In the left photo, Dr. Afuang points out that sea snakes are distinguished by flat, paddle-like tails like this specimen, Laticauda semifasciata. In the other photo, she explains that a tell-tale sign a snake is venomous is the triangle-shaped head and skinny neck just like on the viper specimen she’s holding, Tropidolaemus wagleri. Both snakes are found in the Philippines. (Photos by Misael Bacani, UP MPRO)
In the left photo, Dr. Afuang points out that sea snakes are distinguished by flat, paddle-like tails like this specimen, Laticauda semifasciata. In the other photo, she explains that a tell-tale sign a snake is venomous is the triangle-shaped head and skinny neck just like on the viper specimen she’s holding, Tropidolaemus wagleri. Both snakes are found in the Philippines. (Photos by Misael Bacani, UP MPRO)

 

She finished her MS in Zoology, major in Vertebrate Biology, in 1985. By then, she was enamored with wildlife biology and brought her CLSU students to UPLB each summer for training in that field of study. In 1991, just two years after her term as chairperson of the Department of Biological Sciences, Letty resigned from CLSU and returned to UPLB—this time to teach.

She juggled teaching, doing research, family life, and getting her PhD while also dealing with a heart ailment. And in 2003, after around four years, she finally earned her PhD in Environmental Science and Management from UPLB. This time, she specialized in protected areas planning, development, and management, with particular focus on wildlife biology and herpetology, and a minor in genetics and forestry.

 

Clockwise from top left: Dendrelaphis pictus found at Dr. Afuang’s UPLB campus residence in 2007; Boiga dendrophila found in the mangroves of El Nido, Palawan during a biodiversity assessment of the island in 1998; Dendrelaphis pictus found at Dr. Afuang’s residence in 2006; Trimeresurus mcgregori found in Mt. Iraya, Batanes in 2006 while Dr. Afuang’s thesis advisee was doing research; and another Trimeresurus mcgregori in Mt. Iraya on the same day (Photos from Dr. Leticia Afuang)
Clockwise from top left: Dendrelaphis pictus found at Dr. Afuang’s UPLB campus residence in 2007; Boiga dendrophila found in the mangroves of El Nido, Palawan during a biodiversity assessment of the island in 1998; Dendrelaphis pictus found at Dr. Afuang’s residence in 2006; Trimeresurus mcgregori found in Mt. Iraya, Batanes in 2006 while Dr. Afuang’s thesis advisee was doing research; and another Trimeresurus mcgregori in Mt. Iraya on the same day (Photos from Dr. Leticia Afuang)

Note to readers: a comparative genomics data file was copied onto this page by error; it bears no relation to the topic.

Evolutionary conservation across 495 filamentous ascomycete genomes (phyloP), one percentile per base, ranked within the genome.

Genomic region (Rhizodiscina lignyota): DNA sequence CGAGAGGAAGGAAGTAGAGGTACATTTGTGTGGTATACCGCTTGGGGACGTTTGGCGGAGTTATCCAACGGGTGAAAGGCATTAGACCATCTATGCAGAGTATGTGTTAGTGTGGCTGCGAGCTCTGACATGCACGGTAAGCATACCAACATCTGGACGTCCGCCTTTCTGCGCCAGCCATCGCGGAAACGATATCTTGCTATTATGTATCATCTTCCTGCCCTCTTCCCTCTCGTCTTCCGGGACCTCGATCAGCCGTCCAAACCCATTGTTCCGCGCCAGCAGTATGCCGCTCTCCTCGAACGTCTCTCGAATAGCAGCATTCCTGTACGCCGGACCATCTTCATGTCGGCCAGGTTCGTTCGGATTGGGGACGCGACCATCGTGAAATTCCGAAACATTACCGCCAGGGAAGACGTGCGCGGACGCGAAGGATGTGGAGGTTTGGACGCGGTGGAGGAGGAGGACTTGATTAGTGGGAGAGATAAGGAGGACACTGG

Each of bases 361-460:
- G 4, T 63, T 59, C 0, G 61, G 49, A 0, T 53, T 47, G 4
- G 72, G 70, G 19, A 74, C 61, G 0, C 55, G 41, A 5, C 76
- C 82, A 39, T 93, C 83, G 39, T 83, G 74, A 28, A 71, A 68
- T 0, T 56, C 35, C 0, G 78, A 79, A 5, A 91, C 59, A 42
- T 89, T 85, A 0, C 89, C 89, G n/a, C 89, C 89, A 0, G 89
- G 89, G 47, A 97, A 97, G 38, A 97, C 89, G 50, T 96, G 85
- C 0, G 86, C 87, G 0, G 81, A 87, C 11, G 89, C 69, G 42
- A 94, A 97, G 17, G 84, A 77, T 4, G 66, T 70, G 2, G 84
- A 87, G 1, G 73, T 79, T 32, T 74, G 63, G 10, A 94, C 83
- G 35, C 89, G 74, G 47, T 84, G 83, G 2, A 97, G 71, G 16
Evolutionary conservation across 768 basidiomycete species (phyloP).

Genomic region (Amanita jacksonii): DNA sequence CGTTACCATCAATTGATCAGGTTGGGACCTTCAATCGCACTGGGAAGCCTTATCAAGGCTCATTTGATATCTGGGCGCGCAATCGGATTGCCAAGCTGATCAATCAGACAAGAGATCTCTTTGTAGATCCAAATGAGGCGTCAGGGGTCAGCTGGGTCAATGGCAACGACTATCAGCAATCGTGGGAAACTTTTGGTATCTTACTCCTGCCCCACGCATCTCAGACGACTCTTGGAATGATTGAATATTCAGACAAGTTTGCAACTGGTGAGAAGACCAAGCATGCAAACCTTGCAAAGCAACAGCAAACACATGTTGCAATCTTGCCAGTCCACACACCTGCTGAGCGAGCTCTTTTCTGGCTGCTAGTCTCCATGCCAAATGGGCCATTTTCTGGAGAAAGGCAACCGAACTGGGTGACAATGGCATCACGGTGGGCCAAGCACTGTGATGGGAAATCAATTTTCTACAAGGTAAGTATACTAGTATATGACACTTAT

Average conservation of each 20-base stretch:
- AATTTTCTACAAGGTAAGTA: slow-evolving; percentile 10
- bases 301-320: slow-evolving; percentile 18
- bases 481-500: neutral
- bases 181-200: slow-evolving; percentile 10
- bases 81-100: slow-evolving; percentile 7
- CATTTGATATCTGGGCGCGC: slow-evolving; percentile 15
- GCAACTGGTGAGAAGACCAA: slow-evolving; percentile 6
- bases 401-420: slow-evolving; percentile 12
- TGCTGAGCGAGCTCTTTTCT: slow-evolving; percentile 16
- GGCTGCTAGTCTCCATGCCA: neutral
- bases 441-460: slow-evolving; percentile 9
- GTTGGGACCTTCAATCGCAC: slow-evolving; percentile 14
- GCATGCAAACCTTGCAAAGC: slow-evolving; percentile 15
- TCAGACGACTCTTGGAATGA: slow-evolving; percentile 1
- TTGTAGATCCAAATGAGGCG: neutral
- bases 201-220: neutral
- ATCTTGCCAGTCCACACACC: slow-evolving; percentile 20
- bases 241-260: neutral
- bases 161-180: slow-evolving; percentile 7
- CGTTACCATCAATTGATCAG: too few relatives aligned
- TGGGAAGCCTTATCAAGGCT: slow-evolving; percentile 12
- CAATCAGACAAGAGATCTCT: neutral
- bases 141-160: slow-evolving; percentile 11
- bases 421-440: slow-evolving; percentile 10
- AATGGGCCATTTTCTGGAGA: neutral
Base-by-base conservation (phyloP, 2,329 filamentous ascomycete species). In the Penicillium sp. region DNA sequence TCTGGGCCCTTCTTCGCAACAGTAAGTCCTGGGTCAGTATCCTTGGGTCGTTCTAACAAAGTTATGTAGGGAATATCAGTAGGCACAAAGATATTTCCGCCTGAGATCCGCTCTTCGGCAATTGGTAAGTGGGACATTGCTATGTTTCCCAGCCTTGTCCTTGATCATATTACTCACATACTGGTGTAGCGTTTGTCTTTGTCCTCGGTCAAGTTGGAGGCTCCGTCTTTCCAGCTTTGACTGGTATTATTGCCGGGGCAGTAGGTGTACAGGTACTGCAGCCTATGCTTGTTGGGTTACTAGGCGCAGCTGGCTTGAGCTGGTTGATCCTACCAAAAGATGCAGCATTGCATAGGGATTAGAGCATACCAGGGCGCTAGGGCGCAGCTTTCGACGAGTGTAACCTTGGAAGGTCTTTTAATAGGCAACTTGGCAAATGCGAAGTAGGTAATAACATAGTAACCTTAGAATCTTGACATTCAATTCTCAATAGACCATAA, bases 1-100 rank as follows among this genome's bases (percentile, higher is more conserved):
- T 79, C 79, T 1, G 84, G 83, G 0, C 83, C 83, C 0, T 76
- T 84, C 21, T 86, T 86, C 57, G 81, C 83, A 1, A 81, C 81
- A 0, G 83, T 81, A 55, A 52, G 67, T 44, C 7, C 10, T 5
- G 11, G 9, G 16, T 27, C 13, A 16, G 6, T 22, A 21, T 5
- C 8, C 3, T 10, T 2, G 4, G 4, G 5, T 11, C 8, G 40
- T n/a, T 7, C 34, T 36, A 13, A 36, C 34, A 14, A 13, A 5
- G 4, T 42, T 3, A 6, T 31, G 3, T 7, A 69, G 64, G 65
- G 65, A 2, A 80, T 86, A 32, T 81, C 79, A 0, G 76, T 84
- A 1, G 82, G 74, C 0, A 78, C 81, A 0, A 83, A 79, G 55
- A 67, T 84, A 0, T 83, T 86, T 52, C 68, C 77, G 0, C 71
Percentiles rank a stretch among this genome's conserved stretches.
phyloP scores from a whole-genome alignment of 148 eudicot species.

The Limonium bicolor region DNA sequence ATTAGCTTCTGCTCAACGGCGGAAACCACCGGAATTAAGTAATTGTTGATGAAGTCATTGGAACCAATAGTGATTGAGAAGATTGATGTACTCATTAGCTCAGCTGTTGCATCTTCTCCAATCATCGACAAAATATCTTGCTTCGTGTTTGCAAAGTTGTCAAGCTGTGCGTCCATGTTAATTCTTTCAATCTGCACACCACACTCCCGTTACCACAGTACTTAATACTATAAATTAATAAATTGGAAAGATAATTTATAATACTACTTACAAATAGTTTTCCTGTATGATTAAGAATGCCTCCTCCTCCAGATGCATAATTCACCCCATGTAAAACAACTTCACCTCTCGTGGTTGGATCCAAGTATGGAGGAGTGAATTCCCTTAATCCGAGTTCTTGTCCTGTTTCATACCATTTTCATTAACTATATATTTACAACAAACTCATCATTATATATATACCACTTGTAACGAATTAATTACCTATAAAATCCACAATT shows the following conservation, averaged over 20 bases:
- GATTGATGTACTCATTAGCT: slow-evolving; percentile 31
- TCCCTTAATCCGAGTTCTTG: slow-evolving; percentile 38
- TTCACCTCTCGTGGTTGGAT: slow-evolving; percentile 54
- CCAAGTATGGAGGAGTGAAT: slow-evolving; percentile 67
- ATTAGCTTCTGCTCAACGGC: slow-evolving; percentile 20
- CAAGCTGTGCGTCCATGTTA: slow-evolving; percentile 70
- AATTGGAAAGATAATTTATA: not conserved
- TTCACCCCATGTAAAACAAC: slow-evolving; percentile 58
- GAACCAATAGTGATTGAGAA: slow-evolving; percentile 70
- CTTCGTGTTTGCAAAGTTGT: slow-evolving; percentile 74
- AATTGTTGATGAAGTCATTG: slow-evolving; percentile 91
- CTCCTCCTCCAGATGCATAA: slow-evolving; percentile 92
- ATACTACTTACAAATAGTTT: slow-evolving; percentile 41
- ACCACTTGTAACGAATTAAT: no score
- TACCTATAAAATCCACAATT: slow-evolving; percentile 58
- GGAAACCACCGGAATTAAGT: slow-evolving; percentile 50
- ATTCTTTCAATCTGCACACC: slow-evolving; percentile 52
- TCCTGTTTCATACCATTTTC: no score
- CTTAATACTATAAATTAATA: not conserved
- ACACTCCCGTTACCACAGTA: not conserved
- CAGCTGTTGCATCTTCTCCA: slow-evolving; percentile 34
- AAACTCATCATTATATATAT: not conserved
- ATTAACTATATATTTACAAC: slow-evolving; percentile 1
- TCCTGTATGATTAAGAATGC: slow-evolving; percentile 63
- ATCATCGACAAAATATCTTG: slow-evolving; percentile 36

Leaving a legacy behind

Letty is turning 60 next year. In a few more years, she’ll be retiring and it’s making her think of her life’s work.

She revived the herpetology program in UPLB, shocked to find out it had been dead for three years when she joined the faculty in 1991. “Wildlife biology can’t be complete without herpetology!”

She enlisted the help of Dr. Pedro Alviola III to team-teach herpetology courses and he agreed. He did the lectures and she took care of the lab work. She also got Dr. Angel Alcala to deliver guest lectures even while he was Secretary of the Department of Environment and Natural Resources. Letty admits that without their support, the program would have been harder to bring back.

 

Dr. Afuang’s former student in Herpetology, Mark Vincent Yngente, holds up the tail end of Ophiophagus hannah or King cobra found feeding on a monitor lizard in Mt. Makiling. (Photo from Mark Vincent Yngente)
Dr. Afuang’s former student in Herpetology, Mark Vincent Yngente, holds up the tail end of Ophiophagus hannah or King cobra found feeding on a monitor lizard in Mt. Makiling. (Photo from Mark Vincent Yngente)

 

Over the last two decades or so, she has been seeing the results of that revival: students’ interest in herpetology continues to increase; more endemic and threatened species have been discovered; changes in taxonomy, reptile assessment being undertaken again; and, the establishment of the Herpetological Society of the Philippines, among others.

In all her work as a scientist—in the lab, in the field, writing papers, undertaking extension projects— she considers the identification of priority areas for conservation as one of her bigger contributions to Philippine biodiversity.

She was project manager of the National Biodiversity Conservation Priority Setting Program, which ran from 2001 to 2002, the result of which has become the baseline data for funding of conservation efforts.

But looking back on her almost 40 years of teaching, Letty Afuang believes that being a mentor to future scientists and experts just might be the best thing she’s done—and still doing—for wildlife biology and biodiversity conservation.

 

SHARE ON
TwitterFacebook